But the opening stayed the same the whole time. And I remember the opening well. The opening was hair falls gently down to the floor. That how the scene opens. You hear the clippers buzzing and the hair falls onto Dez’s Timberland boots. That was always the opening. Starting with the hair falling off the head managed to stay through every single iteration. Because again, only Pixar can render certain things the way that Pixar does. And I just knew that it would be incredible to see the process of a Black haircut up close, in a Pixar film.
Once we sold the idea, it was the same kind of due diligence. The animators took trips to the barbershops, and they sat there, and barbers worked through all of their tools so that everything was done in order. The level of detail that goes into everything; nothing happens in an animated film by accident. So, knowing that level of detail was going to go into a barbershop, I knew it would be awesome if I could justify it from a story standpoint, being in the film. Which fortunately I was able to do.
I really love that. I mean, speaking of Timberlands, this movie is about the afterlife, but it’s also about New York. How did you go about re-creating the city? Watching it in the middle of the pandemic, I was like, “Wow, the city hasn’t felt like this in months at this point.”
I know, it’s almost kind of sad, isn’t it?
It was. I teared up at all the cityscapes.
I know. Watching the final cut of the film when they go out into the street and it’s crowded with people, I was like, “Oh man, that’s not what the world looks like right now.” It feels almost like a postcard from the past. But honestly, it was a collective. The sets, designers, lighters—you have to understand, our crew at full strength on this film was 350 people. And they’re all going into their own personal experiences, their own batches of references.
A great example would be the graffiti in Queens. I remember it was one of the designers, Paul Abadilla, who would always run wall graf by us. And he was like, “Oh, would you guys mind if we put ‘Queens get the money,’ on a wall?” And I was like, “That’d be perfect.” My cousins are going to love that, who are in Queens. Or the designers were working on the barbershop, simple details like there’s albums on the wall and making them only Queens hip-hop artists. You have a Nas Illmatic, you have Run D.M.C. Those types of details, the director or co-director aren’t pointing it out. That’s all these incredible artists kind of going into their toolkit, doing their research, and putting all that energy into bringing this world to life.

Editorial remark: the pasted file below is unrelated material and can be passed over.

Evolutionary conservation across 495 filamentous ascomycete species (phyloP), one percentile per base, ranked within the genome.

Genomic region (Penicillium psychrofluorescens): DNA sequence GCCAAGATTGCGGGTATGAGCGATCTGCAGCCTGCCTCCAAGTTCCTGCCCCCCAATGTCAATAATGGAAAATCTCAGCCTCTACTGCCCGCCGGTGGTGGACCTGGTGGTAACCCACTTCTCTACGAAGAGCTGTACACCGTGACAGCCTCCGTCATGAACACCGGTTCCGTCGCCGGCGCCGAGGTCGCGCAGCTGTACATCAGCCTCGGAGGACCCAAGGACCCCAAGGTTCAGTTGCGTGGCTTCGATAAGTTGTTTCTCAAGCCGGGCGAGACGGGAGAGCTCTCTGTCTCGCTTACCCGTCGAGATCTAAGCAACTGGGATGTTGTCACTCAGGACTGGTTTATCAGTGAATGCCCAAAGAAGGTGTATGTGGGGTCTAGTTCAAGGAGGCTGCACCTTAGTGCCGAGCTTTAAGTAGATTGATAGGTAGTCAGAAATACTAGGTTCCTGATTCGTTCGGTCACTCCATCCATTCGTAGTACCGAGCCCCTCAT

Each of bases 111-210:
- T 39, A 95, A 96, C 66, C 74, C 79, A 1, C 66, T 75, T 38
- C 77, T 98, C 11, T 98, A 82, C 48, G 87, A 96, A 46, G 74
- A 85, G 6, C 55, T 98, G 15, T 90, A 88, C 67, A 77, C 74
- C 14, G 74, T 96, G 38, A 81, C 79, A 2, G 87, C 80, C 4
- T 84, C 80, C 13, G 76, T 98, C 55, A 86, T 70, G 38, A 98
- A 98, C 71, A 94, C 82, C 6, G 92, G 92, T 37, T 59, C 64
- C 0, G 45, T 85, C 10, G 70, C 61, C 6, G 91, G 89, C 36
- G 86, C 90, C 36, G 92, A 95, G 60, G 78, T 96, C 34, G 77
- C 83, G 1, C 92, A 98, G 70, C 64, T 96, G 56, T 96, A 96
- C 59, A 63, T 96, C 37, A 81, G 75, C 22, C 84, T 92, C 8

There was a scene where it’s revealed that Joe was in a rap crew when he was younger. Did that come from your personal experience?
Yes. I mean, we went so far as to make a demo. And I don’t know where that demo went, but I’m glad that it’s lost to time.
There’s this moment where Joe realizes that this is it, this is what he wants to do. And I’m curious as to whether you could point to a single moment like that in your life.
No, I can’t really draw it to a single moment. The character who really speaks to me and my personal experience the most in terms of what I’m doing in my life is actually Dez, the barber. When Dez says, like, “I wanted to be a veterinarian, but then my kid got sick,” but then he did something else and he found just as much joy doing that thing that he had never planned to do before. That more is a description of my life. I think that’s a description of most people’s lives. They ask us when we we’re in kindergarten and first grade, what do we want to do when we grow up? And I’m like, what kind of question is that? You don’t even know. If you ask the first grader, they’re only going to have 10 things to choose from, because we don’t know what we can do.
I didn’t really know that my career that I’m doing really well in now existed when I was a little kid. So, your dreams are allowed to change, and you’re allowed to kind of keep on searching even after you’ve established yourself, even after you’ve found some comfort. It’s not a eureka moment. Instead, it’s kind of like, “Oh, this wasn’t what I planned for, but damn, I’m really happy doing what I do.” That’s more me.